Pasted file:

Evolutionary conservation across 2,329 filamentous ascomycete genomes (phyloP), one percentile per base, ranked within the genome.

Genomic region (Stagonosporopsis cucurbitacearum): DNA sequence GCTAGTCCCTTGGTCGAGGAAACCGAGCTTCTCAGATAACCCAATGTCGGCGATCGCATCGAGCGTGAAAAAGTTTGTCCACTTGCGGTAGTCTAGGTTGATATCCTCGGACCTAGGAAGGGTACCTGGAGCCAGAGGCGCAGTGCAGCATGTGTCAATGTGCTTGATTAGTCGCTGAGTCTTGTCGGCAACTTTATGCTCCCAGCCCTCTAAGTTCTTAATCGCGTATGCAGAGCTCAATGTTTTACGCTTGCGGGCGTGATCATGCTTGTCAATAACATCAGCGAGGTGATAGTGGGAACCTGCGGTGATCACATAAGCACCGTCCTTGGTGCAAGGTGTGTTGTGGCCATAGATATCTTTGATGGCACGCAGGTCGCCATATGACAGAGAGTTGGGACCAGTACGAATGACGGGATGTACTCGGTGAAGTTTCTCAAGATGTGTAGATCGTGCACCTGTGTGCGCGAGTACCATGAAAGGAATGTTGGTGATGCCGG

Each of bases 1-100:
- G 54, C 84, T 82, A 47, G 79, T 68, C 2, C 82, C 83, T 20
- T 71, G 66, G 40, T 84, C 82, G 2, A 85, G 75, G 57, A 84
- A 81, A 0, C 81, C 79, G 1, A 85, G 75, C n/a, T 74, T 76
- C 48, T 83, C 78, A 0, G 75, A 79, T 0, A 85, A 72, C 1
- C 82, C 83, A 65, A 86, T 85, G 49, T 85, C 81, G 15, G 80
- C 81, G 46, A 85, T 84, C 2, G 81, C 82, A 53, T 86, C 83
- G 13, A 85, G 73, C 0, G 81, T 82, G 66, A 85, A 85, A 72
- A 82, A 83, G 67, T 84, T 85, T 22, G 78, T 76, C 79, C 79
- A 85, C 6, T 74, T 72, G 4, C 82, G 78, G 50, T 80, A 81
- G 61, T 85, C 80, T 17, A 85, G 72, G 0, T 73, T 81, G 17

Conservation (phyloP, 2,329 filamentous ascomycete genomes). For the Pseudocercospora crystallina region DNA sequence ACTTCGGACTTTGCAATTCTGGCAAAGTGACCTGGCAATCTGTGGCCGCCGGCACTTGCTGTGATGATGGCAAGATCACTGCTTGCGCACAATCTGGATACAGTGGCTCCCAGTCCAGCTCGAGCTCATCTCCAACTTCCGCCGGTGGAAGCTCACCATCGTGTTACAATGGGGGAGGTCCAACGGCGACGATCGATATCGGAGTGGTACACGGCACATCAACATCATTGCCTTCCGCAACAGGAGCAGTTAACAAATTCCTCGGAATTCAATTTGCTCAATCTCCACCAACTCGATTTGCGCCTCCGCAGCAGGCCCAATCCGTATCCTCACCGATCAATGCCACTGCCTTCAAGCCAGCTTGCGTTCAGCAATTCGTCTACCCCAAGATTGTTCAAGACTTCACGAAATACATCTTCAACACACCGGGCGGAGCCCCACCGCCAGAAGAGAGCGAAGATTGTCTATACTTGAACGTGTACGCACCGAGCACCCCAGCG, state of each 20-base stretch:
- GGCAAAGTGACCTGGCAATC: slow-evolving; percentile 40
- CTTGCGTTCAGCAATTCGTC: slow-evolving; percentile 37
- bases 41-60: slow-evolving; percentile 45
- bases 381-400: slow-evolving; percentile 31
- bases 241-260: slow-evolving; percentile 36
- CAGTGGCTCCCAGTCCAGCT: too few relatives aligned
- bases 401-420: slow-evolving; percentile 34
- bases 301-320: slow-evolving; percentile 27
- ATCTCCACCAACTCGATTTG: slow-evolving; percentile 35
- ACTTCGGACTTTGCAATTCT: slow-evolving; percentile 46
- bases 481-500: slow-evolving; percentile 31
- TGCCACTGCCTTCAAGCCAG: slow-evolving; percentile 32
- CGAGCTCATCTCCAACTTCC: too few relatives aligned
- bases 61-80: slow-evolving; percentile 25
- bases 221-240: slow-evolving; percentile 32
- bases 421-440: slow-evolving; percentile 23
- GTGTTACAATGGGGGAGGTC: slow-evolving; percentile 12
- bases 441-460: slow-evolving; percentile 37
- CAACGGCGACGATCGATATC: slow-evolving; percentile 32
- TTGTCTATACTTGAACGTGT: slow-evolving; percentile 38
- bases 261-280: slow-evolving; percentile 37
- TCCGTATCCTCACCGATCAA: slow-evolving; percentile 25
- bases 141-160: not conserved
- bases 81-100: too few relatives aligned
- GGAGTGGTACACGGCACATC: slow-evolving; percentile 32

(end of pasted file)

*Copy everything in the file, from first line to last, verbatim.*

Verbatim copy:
Evolutionary conservation across 2,329 filamentous ascomycete genomes (phyloP), one percentile per base, ranked within the genome.

Genomic region (Stagonosporopsis cucurbitacearum): DNA sequence GCTAGTCCCTTGGTCGAGGAAACCGAGCTTCTCAGATAACCCAATGTCGGCGATCGCATCGAGCGTGAAAAAGTTTGTCCACTTGCGGTAGTCTAGGTTGATATCCTCGGACCTAGGAAGGGTACCTGGAGCCAGAGGCGCAGTGCAGCATGTGTCAATGTGCTTGATTAGTCGCTGAGTCTTGTCGGCAACTTTATGCTCCCAGCCCTCTAAGTTCTTAATCGCGTATGCAGAGCTCAATGTTTTACGCTTGCGGGCGTGATCATGCTTGTCAATAACATCAGCGAGGTGATAGTGGGAACCTGCGGTGATCACATAAGCACCGTCCTTGGTGCAAGGTGTGTTGTGGCCATAGATATCTTTGATGGCACGCAGGTCGCCATATGACAGAGAGTTGGGACCAGTACGAATGACGGGATGTACTCGGTGAAGTTTCTCAAGATGTGTAGATCGTGCACCTGTGTGCGCGAGTACCATGAAAGGAATGTTGGTGATGCCGG

Each of bases 1-100:
- G 54, C 84, T 82, A 47, G 79, T 68, C 2, C 82, C 83, T 20
- T 71, G 66, G 40, T 84, C 82, G 2, A 85, G 75, G 57, A 84
- A 81, A 0, C 81, C 79, G 1, A 85, G 75, C n/a, T 74, T 76
- C 48, T 83, C 78, A 0, G 75, A 79, T 0, A 85, A 72, C 1
- C 82, C 83, A 65, A 86, T 85, G 49, T 85, C 81, G 15, G 80
- C 81, G 46, A 85, T 84, C 2, G 81, C 82, A 53, T 86, C 83
- G 13, A 85, G 73, C 0, G 81, T 82, G 66, A 85, A 85, A 72
- A 82, A 83, G 67, T 84, T 85, T 22, G 78, T 76, C 79, C 79
- A 85, C 6, T 74, T 72, G 4, C 82, G 78, G 50, T 80, A 81
- G 61, T 85, C 80, T 17, A 85, G 72, G 0, T 73, T 81, G 17

Conservation (phyloP, 2,329 filamentous ascomycete genomes). For the Pseudocercospora crystallina region DNA sequence ACTTCGGACTTTGCAATTCTGGCAAAGTGACCTGGCAATCTGTGGCCGCCGGCACTTGCTGTGATGATGGCAAGATCACTGCTTGCGCACAATCTGGATACAGTGGCTCCCAGTCCAGCTCGAGCTCATCTCCAACTTCCGCCGGTGGAAGCTCACCATCGTGTTACAATGGGGGAGGTCCAACGGCGACGATCGATATCGGAGTGGTACACGGCACATCAACATCATTGCCTTCCGCAACAGGAGCAGTTAACAAATTCCTCGGAATTCAATTTGCTCAATCTCCACCAACTCGATTTGCGCCTCCGCAGCAGGCCCAATCCGTATCCTCACCGATCAATGCCACTGCCTTCAAGCCAGCTTGCGTTCAGCAATTCGTCTACCCCAAGATTGTTCAAGACTTCACGAAATACATCTTCAACACACCGGGCGGAGCCCCACCGCCAGAAGAGAGCGAAGATTGTCTATACTTGAACGTGTACGCACCGAGCACCCCAGCG, state of each 20-base stretch:
- GGCAAAGTGACCTGGCAATC: slow-evolving; percentile 40
- CTTGCGTTCAGCAATTCGTC: slow-evolving; percentile 37
- bases 41-60: slow-evolving; percentile 45
- bases 381-400: slow-evolving; percentile 31
- bases 241-260: slow-evolving; percentile 36
- CAGTGGCTCCCAGTCCAGCT: too few relatives aligned
- bases 401-420: slow-evolving; percentile 34
- bases 301-320: slow-evolving; percentile 27
- ATCTCCACCAACTCGATTTG: slow-evolving; percentile 35
- ACTTCGGACTTTGCAATTCT: slow-evolving; percentile 46
- bases 481-500: slow-evolving; percentile 31
- TGCCACTGCCTTCAAGCCAG: slow-evolving; percentile 32
- CGAGCTCATCTCCAACTTCC: too few relatives aligned
- bases 61-80: slow-evolving; percentile 25
- bases 221-240: slow-evolving; percentile 32
- bases 421-440: slow-evolving; percentile 23
- GTGTTACAATGGGGGAGGTC: slow-evolving; percentile 12
- bases 441-460: slow-evolving; percentile 37
- CAACGGCGACGATCGATATC: slow-evolving; percentile 32
- TTGTCTATACTTGAACGTGT: slow-evolving; percentile 38
- bases 261-280: slow-evolving; percentile 37
- TCCGTATCCTCACCGATCAA: slow-evolving; percentile 25
- bases 141-160: not conserved
- bases 81-100: too few relatives aligned
- GGAGTGGTACACGGCACATC: slow-evolving; percentile 32